Creatives connect with American hardwood
Designers and architects showcase their wonders in American hardwood, from home furniture to corporate office interiors, in two new books from the American Hardwood Export Council (AHEC)
In partnership with AHEC
For more than 25 years, the American Hardwood Export Council (AHEC) has been building a distinctive and creative brand for US hardwoods. Now two new books build on its mission to inspire creatives and consumers alike to connect with its sustainable materials.
By demonstrating the performance and aesthetic potential of the country’s sustainable materials and providing creative inspiration and smart, technical assistance, AHEC has developed as an informed, responsible and open-minded voice for the hardwood industry and the connected design, architecture and craft communities all over the world. AHEC’s mission is to develop new opportunities for American hardwoods and to incentivise users to make an informed choice about the timber they use.
The industry AHEC represents is made up of all shapes and sizes of companies, many still family owned: sawmills, veneer producers, moulding and flooring producers supplying furniture designers, cabinet makers and architects who work in oak, maple, ash, tulipwood, cherry, and more. AHEC is also committed to education, its various programmes informing and inspiring through a wide range of activities, including creative collaborations and books.
AHEC recently launched two beautifully bound and designed books in both hard copy and digital ebook formats – both publications intended as tools for helping to educate and inspire the likes of architects, furniture designers, and engineers about the potential of US hardwoods within design and architecture, while also drawing attention to the environmental credentials of these hardwoods.
A Guide to Sustainable American Hardwoods is exactly that – a publication that combines AHEC’s guides to hardwood species and lumber grades into a single, illustrated and comprehensive volume.
The front half of the book is devoted to a full break-down of the properties, applications and environmental credentials of the commercially available US hardwood species. The back section provides a valuable explanation of the NHLA grading system, which is the national standard for the US hardwood lumber industry and forms the basis for export grading.
There’s also a focus on some spectacular hardwood projects, such as Bloomberg’s European headquarters in the City of London, designed by a Foster + Partners team and led by Norman Foster. The building employed more than 40,000 sq m of red oak, with the structure’s dramatic, double-height vortex at the main entrance requiring 6,000 unique panels of red oak veneer.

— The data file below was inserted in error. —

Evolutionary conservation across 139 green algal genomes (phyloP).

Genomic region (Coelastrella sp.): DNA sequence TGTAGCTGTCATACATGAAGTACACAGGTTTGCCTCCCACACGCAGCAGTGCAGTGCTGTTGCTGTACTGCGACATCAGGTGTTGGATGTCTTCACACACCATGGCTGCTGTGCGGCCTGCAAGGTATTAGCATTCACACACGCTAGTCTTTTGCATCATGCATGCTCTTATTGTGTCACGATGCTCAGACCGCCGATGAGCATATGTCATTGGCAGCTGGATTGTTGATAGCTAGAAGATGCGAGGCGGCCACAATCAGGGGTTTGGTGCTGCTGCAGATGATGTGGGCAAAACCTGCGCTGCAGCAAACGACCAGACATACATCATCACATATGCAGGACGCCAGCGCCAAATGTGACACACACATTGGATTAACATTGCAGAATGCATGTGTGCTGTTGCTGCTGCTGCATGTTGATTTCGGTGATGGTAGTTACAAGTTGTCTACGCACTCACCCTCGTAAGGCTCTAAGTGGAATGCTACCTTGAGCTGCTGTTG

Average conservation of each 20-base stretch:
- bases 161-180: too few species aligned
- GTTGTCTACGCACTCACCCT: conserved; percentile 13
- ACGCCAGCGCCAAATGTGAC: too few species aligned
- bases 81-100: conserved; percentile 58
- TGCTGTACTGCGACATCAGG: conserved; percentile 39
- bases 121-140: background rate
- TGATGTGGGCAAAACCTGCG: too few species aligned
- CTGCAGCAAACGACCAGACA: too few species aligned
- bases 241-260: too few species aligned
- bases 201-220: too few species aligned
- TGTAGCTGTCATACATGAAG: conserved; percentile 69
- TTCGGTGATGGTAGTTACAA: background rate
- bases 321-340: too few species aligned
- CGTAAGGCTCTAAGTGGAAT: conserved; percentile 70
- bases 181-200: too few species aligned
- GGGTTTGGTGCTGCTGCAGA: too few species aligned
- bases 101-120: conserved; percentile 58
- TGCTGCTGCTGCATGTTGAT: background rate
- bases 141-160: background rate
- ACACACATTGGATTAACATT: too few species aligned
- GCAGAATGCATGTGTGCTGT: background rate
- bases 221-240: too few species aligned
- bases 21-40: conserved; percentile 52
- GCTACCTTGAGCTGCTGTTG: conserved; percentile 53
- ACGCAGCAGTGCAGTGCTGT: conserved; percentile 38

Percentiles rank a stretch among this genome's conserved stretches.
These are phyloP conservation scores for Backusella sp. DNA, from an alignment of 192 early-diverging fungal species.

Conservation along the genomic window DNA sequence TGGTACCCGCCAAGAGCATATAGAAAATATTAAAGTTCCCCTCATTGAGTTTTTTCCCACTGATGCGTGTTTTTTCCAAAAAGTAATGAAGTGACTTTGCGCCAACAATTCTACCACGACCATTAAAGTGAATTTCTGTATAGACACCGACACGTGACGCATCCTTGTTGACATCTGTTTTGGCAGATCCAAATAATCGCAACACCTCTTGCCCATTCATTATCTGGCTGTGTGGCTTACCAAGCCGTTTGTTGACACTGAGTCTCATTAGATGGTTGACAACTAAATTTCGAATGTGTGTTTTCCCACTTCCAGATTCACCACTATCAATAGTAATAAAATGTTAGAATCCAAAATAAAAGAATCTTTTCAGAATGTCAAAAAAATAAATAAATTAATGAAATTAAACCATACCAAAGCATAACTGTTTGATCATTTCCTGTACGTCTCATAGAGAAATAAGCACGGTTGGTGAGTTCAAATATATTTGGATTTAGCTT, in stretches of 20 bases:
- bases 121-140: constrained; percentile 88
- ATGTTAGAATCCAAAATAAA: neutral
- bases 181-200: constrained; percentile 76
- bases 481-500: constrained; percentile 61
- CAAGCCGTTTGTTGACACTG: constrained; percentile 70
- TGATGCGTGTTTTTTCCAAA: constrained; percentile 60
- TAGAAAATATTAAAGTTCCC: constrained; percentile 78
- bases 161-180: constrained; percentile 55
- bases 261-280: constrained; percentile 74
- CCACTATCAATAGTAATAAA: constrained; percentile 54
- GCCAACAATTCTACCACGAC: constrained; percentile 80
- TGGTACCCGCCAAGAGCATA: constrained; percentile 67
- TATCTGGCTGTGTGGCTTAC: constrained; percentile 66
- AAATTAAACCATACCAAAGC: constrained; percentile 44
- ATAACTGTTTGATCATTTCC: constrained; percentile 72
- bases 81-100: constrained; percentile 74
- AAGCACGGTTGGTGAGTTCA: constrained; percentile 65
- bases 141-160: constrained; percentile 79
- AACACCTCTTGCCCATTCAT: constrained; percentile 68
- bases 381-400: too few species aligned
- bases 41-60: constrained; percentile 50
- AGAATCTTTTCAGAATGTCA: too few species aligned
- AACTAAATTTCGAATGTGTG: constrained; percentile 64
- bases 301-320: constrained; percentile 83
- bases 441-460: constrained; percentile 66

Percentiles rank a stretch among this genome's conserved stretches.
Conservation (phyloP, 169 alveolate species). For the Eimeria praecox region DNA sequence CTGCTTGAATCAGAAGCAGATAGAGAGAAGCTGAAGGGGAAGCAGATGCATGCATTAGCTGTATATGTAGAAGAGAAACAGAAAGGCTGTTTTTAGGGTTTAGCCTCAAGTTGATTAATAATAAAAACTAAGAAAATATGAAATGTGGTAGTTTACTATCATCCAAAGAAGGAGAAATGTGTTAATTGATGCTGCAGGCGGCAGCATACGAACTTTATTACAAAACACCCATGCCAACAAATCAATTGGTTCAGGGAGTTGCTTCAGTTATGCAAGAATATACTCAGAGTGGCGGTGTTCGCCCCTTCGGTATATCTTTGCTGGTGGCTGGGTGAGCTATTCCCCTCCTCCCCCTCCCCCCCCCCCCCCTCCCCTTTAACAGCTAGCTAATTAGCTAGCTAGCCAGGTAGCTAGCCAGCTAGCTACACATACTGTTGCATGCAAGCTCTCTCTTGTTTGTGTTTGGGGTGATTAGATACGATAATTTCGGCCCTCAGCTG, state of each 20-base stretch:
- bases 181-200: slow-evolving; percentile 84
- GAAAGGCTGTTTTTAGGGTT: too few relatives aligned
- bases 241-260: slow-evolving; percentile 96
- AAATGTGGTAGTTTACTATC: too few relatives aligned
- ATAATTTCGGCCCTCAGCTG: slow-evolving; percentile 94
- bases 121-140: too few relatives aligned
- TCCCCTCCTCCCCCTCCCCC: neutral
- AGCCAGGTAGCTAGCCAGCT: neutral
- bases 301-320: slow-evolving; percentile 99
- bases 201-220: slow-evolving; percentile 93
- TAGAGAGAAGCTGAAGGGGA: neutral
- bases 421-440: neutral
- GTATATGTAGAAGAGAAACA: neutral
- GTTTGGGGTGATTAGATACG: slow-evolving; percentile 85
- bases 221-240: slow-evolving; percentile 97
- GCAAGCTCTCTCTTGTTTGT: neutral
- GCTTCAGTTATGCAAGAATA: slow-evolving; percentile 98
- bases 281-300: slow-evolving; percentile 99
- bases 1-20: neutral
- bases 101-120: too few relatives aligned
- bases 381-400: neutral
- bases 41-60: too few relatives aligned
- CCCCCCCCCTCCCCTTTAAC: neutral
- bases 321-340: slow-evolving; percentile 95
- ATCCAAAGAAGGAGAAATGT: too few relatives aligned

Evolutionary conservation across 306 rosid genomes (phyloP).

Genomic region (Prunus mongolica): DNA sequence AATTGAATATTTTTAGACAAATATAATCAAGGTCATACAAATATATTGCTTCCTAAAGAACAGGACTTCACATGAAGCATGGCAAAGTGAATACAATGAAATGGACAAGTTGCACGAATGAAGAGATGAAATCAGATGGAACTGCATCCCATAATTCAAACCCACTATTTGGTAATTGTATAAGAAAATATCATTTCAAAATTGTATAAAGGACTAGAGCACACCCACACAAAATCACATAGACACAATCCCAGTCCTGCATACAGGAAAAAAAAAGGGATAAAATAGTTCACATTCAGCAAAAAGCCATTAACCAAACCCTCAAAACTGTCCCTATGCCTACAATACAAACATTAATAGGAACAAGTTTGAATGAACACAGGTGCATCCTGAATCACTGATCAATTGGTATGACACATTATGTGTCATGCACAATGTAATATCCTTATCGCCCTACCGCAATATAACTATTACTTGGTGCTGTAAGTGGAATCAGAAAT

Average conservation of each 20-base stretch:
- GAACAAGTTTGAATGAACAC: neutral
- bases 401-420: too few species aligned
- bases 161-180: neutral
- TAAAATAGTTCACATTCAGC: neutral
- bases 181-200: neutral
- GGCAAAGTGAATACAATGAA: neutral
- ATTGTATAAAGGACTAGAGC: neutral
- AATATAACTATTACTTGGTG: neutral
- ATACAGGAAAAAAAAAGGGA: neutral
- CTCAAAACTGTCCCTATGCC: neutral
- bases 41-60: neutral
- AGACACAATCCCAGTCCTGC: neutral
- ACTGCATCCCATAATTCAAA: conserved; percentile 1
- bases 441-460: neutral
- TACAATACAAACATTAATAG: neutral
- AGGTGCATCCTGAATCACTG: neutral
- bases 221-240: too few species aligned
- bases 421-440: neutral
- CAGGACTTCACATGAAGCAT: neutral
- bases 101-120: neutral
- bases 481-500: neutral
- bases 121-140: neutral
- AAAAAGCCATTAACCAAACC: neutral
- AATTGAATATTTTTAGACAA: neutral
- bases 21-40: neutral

‘Businesses now want their buildings to have a different sense of personality and be more responsive to people who work in them,’ says Michael Jones, Foster + Partners’ deputy head of studio, in the book. ‘Timber is rather successful in delivering both these things. People warm to it and it makes them feel better about their environment.’
The second, more conceptual new volume from AHEC is Connected: Made Together Apart, an account of an ambitious hardwood-inspired endeavour. The ‘nine designers, three hardwoods, one workshop’ experiment tasked designers and craftsmen to adapt their working practices during the Covid-19 lockdown, and was featured in Wallpaper’s October 2020 issue (W*258).
For this project AHEC, Benchmark Furniture and the Design Museum joined forces to challenge nine internationally renowned designers to create a table and seating to suit ‘new normal’ ways of working from and living at home. Taking part were Ini Archibong (Switzerland), Maria Bruun (Denmark), Jaime Hayon (Spain), Heatherwick Studio (UK), Sebastian Herkner (Germany), Maria Jeglińska-Adamczewska (Poland), Sabine Marcelis (Netherlands), Studiopepe (Italy), and Studio Swine (UK and Japan).
The book records the disparate talents’ creative journeys through original brief, idea development, sketches and production, during difficult and isolated months, adapting their processes using new technologies for remote but communal collaboration, often operating from new and improvised home offices.
Each designer or studio was paired with a craftsman at Benchmark’s workshop in Berkshire, UK, and challenged to work with American hardwood in innovative ways, relying solely on digital communication and video conferencing to bring their visions to life.
As seen in the book’s final pages, the resulting pieces were brought together physically at last, and exhibited at the Design Museum, London, in September 2020, for a post-lockdown installation called Connected. A fitting tribute to tactile, adaptable American hardwood and those who work with it. §